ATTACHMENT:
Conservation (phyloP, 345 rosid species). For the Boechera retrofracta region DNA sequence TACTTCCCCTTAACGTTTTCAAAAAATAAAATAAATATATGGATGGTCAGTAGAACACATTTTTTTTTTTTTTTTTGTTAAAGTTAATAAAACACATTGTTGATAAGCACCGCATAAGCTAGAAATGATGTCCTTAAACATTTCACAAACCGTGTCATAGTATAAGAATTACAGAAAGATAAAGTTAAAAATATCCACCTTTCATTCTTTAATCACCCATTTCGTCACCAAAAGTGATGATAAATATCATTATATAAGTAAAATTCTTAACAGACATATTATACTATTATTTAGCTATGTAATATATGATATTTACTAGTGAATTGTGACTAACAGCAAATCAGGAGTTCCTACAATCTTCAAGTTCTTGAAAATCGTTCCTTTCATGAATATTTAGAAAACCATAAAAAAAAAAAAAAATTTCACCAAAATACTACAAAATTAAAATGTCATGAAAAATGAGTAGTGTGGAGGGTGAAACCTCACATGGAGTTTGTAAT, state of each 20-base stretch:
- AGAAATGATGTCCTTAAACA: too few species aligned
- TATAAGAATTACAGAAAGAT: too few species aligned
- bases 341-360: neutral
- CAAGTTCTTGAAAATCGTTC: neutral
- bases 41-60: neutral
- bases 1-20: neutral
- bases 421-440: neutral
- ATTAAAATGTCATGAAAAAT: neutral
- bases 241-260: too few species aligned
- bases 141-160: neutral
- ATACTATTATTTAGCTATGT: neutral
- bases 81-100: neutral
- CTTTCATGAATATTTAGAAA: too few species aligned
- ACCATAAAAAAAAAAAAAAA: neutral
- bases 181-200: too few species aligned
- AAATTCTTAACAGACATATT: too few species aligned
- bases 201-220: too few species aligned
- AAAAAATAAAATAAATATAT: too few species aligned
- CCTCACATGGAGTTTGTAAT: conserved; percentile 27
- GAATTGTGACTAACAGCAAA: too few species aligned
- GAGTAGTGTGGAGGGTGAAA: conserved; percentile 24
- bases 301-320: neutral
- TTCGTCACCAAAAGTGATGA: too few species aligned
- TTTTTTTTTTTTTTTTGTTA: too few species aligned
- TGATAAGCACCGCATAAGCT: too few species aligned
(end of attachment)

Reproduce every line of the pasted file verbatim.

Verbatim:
Conservation (phyloP, 345 rosid species). For the Boechera retrofracta region DNA sequence TACTTCCCCTTAACGTTTTCAAAAAATAAAATAAATATATGGATGGTCAGTAGAACACATTTTTTTTTTTTTTTTTGTTAAAGTTAATAAAACACATTGTTGATAAGCACCGCATAAGCTAGAAATGATGTCCTTAAACATTTCACAAACCGTGTCATAGTATAAGAATTACAGAAAGATAAAGTTAAAAATATCCACCTTTCATTCTTTAATCACCCATTTCGTCACCAAAAGTGATGATAAATATCATTATATAAGTAAAATTCTTAACAGACATATTATACTATTATTTAGCTATGTAATATATGATATTTACTAGTGAATTGTGACTAACAGCAAATCAGGAGTTCCTACAATCTTCAAGTTCTTGAAAATCGTTCCTTTCATGAATATTTAGAAAACCATAAAAAAAAAAAAAAATTTCACCAAAATACTACAAAATTAAAATGTCATGAAAAATGAGTAGTGTGGAGGGTGAAACCTCACATGGAGTTTGTAAT, state of each 20-base stretch:
- AGAAATGATGTCCTTAAACA: too few species aligned
- TATAAGAATTACAGAAAGAT: too few species aligned
- bases 341-360: neutral
- CAAGTTCTTGAAAATCGTTC: neutral
- bases 41-60: neutral
- bases 1-20: neutral
- bases 421-440: neutral
- ATTAAAATGTCATGAAAAAT: neutral
- bases 241-260: too few species aligned
- bases 141-160: neutral
- ATACTATTATTTAGCTATGT: neutral
- bases 81-100: neutral
- CTTTCATGAATATTTAGAAA: too few species aligned
- ACCATAAAAAAAAAAAAAAA: neutral
- bases 181-200: too few species aligned
- AAATTCTTAACAGACATATT: too few species aligned
- bases 201-220: too few species aligned
- AAAAAATAAAATAAATATAT: too few species aligned
- CCTCACATGGAGTTTGTAAT: conserved; percentile 27
- GAATTGTGACTAACAGCAAA: too few species aligned
- GAGTAGTGTGGAGGGTGAAA: conserved; percentile 24
- bases 301-320: neutral
- TTCGTCACCAAAAGTGATGA: too few species aligned
- TTTTTTTTTTTTTTTTGTTA: too few species aligned
- TGATAAGCACCGCATAAGCT: too few species aligned